________________ CM . . . . Volume VIII Number 14 . . . . March 15, 2002

cover Westray.

Paul Cowan. (Director). Kent Martin (Producer).
Montreal, PQ: National Film Board of Canada, 2001.
80 min., VHS, $39.95.
Order Number: C9101 033.

Subject Headings:
Coal mine accidents-Nova Scotia-Plymouth (Pictou).
Coal mines and mining-Nova Scotia-Plymouth (Pictou).

Grades 11 and up / Ages 16 and up.

Review by Frank Loreto.

***1/2 /4

Westray is a hard hitting, moving account of the Westray mine explosion of May 9, 1992, in which 26 men were killed underground. One widow recalls seeing a bird in the house that day, and another prays that they "just bring something out" of her husband's remains. That, along with the repeated counting out of the twenty seconds of life that the miners had following the explosion is the beginning of this gut-wrenching film.

    This is not an easy production to watch as the film follows the lives of three widows and three miners whose lives were nearly destroyed by the explosion. Those who lost loved ones and those who tried to warn the mine owners and government officials of the mine's danger are featured through interviews and re-enactments of the key events.

    Director Paul Cowan follows the initial optimism of the announcement of the jobs -15 years of prosperity for Pictou County. Many were drawn home to Nova Scotia after years away, thrilled to be back and able to work. However, it is made clear that the Westray was never right. Following its first shift on September 11, 1991, there were concerns about the mine's safety. Those who tried to warn of its dangers or seek safety standards found themselves out of work or silenced by fear of job loss.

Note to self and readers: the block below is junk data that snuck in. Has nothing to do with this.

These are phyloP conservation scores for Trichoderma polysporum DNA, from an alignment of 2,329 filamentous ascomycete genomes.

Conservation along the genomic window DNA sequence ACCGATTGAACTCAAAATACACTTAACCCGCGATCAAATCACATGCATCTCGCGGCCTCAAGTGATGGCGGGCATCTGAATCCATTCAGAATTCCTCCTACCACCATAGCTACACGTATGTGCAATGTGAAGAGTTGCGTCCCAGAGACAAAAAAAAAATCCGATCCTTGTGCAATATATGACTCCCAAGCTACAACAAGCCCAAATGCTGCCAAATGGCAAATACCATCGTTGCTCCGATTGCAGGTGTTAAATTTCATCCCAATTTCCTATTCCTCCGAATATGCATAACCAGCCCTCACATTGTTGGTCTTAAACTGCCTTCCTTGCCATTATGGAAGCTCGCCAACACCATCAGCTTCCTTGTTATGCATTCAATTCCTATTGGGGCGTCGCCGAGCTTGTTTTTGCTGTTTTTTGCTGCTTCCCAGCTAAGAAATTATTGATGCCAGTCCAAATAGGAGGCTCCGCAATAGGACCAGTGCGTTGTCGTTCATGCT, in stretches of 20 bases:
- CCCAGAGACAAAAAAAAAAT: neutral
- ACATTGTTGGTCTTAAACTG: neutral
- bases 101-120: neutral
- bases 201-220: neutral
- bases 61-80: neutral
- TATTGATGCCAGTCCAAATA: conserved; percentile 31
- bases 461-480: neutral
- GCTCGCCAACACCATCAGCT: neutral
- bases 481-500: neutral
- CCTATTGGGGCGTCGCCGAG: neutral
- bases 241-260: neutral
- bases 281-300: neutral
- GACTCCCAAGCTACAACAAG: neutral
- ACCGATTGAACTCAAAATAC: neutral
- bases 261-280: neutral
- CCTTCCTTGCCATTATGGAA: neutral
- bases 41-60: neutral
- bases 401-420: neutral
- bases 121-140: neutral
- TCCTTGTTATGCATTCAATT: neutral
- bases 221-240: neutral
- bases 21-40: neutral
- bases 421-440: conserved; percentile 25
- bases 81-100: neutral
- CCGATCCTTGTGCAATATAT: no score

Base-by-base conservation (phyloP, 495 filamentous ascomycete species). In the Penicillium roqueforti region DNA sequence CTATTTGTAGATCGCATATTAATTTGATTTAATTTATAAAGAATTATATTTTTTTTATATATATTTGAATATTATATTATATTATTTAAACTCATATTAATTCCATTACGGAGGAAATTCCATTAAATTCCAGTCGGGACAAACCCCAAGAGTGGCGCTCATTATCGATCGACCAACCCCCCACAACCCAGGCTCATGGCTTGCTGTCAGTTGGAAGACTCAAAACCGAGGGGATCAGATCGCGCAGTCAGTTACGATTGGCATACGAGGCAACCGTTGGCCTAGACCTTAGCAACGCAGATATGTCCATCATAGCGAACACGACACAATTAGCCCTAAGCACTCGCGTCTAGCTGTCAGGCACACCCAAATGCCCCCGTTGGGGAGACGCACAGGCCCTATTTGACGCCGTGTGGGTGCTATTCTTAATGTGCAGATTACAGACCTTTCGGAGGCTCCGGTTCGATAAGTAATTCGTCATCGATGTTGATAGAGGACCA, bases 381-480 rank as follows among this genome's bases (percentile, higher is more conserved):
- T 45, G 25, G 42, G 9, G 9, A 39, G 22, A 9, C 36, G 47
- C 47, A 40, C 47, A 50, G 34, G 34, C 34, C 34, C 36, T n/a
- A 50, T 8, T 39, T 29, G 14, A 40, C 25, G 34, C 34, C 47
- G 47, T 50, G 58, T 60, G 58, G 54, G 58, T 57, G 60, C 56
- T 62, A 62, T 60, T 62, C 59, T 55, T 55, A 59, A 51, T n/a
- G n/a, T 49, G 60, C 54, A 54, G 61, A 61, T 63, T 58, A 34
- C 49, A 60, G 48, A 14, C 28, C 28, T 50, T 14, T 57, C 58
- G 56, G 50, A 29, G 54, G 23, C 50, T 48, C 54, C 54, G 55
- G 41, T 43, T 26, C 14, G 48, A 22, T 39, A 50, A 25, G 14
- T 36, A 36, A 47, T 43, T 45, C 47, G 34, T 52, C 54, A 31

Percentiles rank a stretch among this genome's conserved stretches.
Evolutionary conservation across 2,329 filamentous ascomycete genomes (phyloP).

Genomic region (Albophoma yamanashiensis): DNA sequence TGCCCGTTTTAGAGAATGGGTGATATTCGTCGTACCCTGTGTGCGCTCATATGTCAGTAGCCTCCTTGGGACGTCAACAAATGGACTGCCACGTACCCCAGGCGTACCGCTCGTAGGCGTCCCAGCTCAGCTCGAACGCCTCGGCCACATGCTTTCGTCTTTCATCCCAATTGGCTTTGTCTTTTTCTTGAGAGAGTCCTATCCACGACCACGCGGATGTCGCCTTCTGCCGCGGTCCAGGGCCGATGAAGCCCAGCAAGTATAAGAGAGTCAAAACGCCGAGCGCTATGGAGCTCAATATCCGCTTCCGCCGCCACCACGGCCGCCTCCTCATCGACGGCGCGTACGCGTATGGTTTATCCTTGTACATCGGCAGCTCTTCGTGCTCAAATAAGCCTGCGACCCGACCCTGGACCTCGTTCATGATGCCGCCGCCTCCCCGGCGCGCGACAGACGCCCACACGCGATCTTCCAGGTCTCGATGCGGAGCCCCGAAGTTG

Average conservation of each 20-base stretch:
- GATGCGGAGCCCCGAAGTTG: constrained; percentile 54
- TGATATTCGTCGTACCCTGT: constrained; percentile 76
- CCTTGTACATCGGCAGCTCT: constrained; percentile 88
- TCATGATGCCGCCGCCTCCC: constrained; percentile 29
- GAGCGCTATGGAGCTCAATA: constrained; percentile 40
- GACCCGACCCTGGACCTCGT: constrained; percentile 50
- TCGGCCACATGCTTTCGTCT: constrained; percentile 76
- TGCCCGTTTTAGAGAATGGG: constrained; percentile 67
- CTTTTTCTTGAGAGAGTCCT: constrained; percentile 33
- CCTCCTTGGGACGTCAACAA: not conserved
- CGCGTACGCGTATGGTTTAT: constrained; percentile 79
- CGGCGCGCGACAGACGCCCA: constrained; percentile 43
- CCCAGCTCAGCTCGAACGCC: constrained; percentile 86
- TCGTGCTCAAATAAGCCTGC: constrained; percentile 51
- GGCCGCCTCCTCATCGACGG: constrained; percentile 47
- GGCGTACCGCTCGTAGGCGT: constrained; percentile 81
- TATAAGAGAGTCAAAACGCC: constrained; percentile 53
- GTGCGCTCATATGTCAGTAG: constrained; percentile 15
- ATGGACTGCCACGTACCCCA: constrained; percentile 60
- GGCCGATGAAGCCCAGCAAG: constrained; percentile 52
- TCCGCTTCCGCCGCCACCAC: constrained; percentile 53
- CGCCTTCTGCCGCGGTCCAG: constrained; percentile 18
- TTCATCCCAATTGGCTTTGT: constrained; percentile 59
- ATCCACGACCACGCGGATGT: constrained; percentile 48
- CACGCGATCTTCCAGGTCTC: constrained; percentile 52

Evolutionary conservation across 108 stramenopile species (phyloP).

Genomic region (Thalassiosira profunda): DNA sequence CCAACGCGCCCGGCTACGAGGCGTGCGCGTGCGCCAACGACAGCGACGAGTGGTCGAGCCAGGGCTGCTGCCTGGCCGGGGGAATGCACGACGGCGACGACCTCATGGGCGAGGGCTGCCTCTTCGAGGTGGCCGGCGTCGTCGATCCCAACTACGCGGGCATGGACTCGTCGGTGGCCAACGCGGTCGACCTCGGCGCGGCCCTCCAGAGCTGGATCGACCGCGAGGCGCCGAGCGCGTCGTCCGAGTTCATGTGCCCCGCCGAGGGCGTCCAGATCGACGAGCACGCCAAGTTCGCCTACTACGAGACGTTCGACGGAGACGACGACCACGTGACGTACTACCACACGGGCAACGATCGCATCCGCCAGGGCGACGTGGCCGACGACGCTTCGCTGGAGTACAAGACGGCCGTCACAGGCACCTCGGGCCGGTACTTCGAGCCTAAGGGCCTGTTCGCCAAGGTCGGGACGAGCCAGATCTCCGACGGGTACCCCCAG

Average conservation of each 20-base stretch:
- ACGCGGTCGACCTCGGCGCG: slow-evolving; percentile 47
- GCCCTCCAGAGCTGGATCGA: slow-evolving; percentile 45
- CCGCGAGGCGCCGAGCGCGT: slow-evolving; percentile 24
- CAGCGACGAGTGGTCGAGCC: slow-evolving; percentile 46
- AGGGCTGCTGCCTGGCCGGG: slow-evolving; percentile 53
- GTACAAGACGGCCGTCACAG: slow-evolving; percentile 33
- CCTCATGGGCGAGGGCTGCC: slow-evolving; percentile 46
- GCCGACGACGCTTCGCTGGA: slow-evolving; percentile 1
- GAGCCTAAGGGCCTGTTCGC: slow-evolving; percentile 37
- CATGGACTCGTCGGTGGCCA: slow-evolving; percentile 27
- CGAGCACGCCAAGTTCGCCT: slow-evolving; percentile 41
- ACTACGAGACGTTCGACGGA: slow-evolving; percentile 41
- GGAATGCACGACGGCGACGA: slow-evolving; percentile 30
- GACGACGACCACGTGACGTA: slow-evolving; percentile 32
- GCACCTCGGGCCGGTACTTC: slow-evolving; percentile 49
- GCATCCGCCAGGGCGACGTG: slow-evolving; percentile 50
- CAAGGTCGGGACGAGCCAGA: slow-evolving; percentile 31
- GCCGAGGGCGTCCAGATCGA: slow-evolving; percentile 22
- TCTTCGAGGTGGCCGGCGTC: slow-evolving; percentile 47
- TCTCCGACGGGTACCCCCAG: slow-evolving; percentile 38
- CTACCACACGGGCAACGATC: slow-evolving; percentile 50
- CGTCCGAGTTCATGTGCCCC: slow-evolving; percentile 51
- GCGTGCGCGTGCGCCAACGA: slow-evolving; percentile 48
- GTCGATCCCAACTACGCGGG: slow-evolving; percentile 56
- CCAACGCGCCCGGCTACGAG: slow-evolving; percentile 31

Cowan takes the viewer through the day-to-day lives of the miners and their families and allows them the time to tell their stories. In this way, their loss, frustration and anger are shared by the viewer. The film also goes underground and explains the nature of coal mining and why it is so dangerous.

    This film is clearly on the side of the miners and their families. The viewer cannot help but feel anger at those responsible. However, the mine owners and government safety inspectors are not given the chance to justify their actions. Given the tone of the film, it is doubtful that they could.

    Westray has potential in many senior classes: Law, Geography, Economics, Politics or in any subject that deals with moral issues. Near the end of the film, Cowan lists 537 coal mine deaths over the last century and a half. With the advances in modern technology, it is made clear that the Westray disaster happened because coal was prized more than human life.

    Westray was the recipient of a 2002 Genie in the category of "Best Documentary."

Highly recommended.

Frank Loreto is a teacher-librarian at St. Thomas Aquinas Secondary School in Brampton, ON.

To comment on this title or this review, send mail to cm@umanitoba.ca.

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ISSN 1201-9364